FYI, there is a difference between a US registered vessel and a US documented vessel. One is governed by state laws the other by Federal certification. Unless the vessel is under hire, I know of no manning requirement other than adequate watch standing under US laws. Perhaps someone with more experience in the insurance side would be more helpful to you. My background and licensing is in the delivery business where I would hire crew based on experience on various vessel tonnage, standing watch, mechanical background and ability to drive a boat and get along with other crew members on longer passages.
Competent watch standing by experienced crew, even unlicensed, could well be a requirement by insurance companies, particularly for offshore passages.
Hope this helps... cheers, Phil
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Old 25-06-2013, 22:12   #5
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Re: Boat Insurance

Right it doesn't make much sense for a insurance company insist on manning up for a pirate area, but just as a side thing whenever we were approached by suspicious boats, we all 3 ugly men became visible in the cockpit. Similar to some ships, sometimes I work as a Tug boat Engineer, we have seen vessels arrive with (real) dummies lined up around the main deck Beau Geste style.

Getting back to original question, I believe now this fear of litigation thing has spread into the Pacific, I have heard a Marina in Fiji knocked back a visiting yacht as they couldn’t afford. That’s a bit of a worry.
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Old 25-06-2013, 22:22   #6
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It is certainly common to this side of the pond for insurance companies to insist on minimum manning for certain journeys, ( three up for the Atlantic bring common) , furthermore most specifically ban single handing .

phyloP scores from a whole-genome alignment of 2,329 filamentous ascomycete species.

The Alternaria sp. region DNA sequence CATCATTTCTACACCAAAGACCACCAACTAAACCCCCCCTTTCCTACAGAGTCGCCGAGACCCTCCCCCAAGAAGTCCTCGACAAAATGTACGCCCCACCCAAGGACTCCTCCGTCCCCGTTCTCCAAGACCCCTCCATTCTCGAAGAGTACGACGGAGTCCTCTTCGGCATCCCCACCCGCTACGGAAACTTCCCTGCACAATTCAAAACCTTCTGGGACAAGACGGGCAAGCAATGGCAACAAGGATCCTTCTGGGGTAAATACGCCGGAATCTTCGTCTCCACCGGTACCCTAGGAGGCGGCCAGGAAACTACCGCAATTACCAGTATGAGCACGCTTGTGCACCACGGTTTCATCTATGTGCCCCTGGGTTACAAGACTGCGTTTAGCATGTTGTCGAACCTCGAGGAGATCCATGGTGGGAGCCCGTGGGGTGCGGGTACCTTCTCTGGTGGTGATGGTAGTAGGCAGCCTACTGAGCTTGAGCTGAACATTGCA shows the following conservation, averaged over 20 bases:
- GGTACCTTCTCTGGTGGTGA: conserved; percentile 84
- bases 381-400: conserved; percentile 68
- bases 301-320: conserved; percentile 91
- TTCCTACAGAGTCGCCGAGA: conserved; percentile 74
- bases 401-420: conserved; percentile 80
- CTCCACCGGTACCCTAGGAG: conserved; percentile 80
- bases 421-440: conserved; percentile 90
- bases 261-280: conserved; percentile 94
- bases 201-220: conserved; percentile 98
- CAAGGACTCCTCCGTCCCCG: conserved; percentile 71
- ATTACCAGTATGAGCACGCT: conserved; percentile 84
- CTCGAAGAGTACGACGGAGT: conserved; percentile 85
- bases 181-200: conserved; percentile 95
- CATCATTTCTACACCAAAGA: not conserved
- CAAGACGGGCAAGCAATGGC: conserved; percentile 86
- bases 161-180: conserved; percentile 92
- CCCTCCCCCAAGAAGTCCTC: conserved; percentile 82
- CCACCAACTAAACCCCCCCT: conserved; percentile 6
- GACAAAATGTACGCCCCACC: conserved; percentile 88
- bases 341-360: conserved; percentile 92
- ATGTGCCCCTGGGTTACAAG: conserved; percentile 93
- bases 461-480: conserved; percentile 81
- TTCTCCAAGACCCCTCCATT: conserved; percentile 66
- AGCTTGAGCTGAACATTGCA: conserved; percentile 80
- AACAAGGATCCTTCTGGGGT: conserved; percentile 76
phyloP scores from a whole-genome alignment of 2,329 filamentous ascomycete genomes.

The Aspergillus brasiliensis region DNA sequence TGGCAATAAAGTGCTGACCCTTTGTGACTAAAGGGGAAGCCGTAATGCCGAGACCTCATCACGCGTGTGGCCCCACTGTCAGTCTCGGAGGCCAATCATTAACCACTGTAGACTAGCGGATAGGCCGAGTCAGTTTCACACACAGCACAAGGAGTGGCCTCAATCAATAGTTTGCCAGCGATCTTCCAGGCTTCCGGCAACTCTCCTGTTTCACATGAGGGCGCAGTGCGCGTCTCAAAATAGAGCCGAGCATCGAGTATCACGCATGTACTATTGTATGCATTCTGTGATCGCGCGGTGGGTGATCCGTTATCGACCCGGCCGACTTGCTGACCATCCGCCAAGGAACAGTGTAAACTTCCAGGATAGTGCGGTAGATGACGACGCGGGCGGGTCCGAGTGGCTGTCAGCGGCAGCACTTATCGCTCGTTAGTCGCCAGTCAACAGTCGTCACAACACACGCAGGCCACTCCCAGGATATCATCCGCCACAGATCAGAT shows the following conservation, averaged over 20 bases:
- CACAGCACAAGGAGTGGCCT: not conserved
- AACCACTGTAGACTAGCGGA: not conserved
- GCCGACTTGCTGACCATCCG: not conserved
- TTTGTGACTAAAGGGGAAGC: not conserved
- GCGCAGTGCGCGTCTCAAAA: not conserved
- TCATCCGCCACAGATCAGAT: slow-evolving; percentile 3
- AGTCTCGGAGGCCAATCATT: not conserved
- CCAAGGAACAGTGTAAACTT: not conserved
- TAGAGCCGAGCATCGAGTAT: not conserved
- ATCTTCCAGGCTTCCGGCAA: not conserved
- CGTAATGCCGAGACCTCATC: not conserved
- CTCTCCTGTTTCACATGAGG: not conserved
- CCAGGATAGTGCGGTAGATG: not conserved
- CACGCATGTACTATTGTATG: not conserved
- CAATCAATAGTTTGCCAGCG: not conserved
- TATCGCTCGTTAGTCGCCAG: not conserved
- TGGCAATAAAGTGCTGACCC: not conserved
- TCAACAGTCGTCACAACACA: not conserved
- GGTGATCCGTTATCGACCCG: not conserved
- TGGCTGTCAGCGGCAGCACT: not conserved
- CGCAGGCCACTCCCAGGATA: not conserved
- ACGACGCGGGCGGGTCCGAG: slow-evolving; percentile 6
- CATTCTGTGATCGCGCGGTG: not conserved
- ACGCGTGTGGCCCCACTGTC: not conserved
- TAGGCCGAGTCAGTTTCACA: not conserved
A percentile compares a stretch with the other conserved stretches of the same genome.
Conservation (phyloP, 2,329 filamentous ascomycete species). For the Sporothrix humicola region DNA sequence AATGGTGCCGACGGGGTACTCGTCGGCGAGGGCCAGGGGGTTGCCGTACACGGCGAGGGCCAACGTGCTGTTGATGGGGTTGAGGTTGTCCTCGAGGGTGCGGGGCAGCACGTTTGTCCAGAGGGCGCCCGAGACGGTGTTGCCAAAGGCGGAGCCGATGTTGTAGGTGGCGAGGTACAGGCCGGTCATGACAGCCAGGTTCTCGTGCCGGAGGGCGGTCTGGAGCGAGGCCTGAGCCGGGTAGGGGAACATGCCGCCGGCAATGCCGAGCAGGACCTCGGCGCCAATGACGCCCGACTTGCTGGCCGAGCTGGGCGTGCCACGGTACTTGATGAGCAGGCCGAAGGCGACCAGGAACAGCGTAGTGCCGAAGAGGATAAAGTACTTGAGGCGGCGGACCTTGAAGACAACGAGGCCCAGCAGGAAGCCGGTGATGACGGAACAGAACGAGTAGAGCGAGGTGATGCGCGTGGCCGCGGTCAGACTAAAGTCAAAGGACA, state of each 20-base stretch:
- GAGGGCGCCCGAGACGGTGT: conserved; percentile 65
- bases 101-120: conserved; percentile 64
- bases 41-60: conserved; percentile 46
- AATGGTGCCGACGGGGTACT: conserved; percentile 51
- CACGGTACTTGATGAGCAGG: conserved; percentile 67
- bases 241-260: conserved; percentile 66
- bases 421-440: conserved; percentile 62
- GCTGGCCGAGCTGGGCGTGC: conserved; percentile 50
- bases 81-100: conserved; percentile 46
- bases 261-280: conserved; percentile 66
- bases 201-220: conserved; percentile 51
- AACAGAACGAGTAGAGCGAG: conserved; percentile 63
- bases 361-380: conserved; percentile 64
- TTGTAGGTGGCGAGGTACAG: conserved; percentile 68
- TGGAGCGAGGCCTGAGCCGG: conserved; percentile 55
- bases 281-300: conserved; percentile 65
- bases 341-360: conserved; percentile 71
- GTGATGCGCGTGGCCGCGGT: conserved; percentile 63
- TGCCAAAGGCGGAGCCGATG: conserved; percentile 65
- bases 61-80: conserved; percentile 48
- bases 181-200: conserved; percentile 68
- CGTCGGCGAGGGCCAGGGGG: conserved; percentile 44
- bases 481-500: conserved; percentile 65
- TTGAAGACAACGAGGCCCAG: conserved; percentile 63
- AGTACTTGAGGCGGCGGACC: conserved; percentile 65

Lifting such restrictions can generally be done by application and the exchange of pieces of eight.

You should always inform your insurance at the outset , of the situations you envisage cover for , ie sea area, minimum manning , etc , ie if you can think of a concern then inform your insurers . Faulty insurance is no insurance , too many people pay a fee to receive a piece of paper that can be worthless.

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Old 25-06-2013, 22:32   #7
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Re: Boat Insurance

I'd just shop around for insurance companies. Let them know what your plans are for the boat and a bit about it. My insurance is good for the inside passage and near coastal waters of Alaska. If I were to go outside of this area, I would check with the insurance and make changes accordingly. My boat (only 34 feet LOA) is often single handed and easy to sail as such. With family and home in Juneau, I tend to be happy exploring the inside passage with only the occasional dreaming of going offshore (as with most, wanting a bigger boat, more money, more time, and less commitments). However, if I were to sail to Hawaii, I would check with them and they might require additional crew for safety and watchstanding reasons. So, when shopping for insurance, be honest about what your plans are with the boat and they'll help tailor/choose a plan that is as economical and suited to your needs. My primary focus is that if the boat becomes a total loss (within some reason-they actually have a disclaimer in my policy for nuclear war!), that the bank will get paid off, damage to others' boats will be compensated, any hospital bills/casualties will be covered, and some personal possessions will be replaced. Good luck.
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Old 25-06-2013, 22:41   #8
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Re: Boat Insurance

All policy's require you to notify or make the insurance provider aware of any and all 'things' likely to impact on the covered item.

Your question was :- Now my question is, is such a insurance policy likely to be voided if you are deemed to be under manned, as I assume I will be at times.

So you wouldn't be covered IF that undisclosed knowledge wasn't conveyed to the company prior and likely they would tell you, that once you informed them requiring you to act with regard to manning levels. Fair is fair...